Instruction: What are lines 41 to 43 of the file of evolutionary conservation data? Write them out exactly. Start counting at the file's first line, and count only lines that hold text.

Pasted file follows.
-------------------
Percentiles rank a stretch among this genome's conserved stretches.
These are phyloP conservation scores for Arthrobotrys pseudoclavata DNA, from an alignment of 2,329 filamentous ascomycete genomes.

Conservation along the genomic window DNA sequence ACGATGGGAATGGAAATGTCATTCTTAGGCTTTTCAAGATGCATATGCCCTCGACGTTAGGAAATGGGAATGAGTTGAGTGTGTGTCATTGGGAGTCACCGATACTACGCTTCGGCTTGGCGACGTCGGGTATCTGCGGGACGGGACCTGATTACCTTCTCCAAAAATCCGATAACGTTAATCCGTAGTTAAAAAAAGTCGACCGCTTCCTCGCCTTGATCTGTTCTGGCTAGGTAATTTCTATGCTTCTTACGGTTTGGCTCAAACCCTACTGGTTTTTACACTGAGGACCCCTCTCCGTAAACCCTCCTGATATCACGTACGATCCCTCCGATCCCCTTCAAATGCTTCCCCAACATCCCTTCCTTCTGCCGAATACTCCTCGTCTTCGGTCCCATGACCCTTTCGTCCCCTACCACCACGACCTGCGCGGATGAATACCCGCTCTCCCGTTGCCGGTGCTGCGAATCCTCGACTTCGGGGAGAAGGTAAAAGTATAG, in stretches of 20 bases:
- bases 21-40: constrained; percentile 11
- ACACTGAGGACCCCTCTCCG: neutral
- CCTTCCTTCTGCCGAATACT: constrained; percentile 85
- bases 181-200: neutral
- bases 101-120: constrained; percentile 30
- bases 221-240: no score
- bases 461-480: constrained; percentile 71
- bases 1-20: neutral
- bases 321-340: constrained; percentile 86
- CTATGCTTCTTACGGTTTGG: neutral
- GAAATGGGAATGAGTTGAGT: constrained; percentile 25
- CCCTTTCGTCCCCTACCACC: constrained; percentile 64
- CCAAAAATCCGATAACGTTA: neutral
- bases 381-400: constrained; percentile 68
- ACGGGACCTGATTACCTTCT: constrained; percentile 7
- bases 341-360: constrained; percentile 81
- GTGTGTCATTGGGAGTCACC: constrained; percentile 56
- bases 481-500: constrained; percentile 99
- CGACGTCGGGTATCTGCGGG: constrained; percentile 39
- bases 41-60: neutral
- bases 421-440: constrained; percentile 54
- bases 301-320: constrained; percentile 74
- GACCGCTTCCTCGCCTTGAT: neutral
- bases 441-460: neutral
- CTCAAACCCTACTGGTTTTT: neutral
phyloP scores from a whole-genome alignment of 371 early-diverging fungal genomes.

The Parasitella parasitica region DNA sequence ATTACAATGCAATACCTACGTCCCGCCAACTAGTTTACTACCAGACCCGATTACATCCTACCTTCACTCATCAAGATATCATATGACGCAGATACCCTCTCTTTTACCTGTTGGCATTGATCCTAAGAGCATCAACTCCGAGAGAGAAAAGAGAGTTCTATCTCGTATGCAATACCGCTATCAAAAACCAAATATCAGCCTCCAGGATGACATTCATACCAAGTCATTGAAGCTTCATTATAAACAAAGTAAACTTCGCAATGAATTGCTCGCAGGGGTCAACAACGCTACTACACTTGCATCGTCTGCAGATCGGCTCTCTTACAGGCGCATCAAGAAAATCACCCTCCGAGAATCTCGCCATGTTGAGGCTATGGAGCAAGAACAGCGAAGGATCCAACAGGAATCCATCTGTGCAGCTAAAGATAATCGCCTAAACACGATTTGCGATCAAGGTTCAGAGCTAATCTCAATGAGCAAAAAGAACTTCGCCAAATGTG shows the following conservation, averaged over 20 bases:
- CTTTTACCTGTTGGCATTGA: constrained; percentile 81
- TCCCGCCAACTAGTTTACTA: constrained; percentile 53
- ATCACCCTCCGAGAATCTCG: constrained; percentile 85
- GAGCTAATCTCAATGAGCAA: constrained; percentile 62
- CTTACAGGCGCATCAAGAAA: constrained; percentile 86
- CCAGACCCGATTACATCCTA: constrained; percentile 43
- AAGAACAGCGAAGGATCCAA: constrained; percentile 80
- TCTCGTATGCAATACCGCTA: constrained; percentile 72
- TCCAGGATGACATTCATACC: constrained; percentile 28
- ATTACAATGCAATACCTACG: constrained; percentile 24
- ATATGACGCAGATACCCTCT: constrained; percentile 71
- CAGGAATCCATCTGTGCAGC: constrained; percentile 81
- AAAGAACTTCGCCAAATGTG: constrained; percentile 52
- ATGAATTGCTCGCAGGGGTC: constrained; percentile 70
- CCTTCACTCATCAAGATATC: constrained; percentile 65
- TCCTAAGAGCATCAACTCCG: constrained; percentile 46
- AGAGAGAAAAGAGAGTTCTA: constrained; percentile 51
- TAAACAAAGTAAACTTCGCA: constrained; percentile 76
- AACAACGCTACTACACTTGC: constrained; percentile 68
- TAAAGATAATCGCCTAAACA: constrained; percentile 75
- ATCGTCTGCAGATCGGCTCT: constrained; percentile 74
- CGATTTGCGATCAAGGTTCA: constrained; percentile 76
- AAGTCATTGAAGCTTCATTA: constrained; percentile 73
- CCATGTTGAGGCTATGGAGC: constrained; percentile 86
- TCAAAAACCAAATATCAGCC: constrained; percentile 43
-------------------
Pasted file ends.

- ATATGACGCAGATACCCTCT: constrained; percentile 71
- CAGGAATCCATCTGTGCAGC: constrained; percentile 81
- AAAGAACTTCGCCAAATGTG: constrained; percentile 52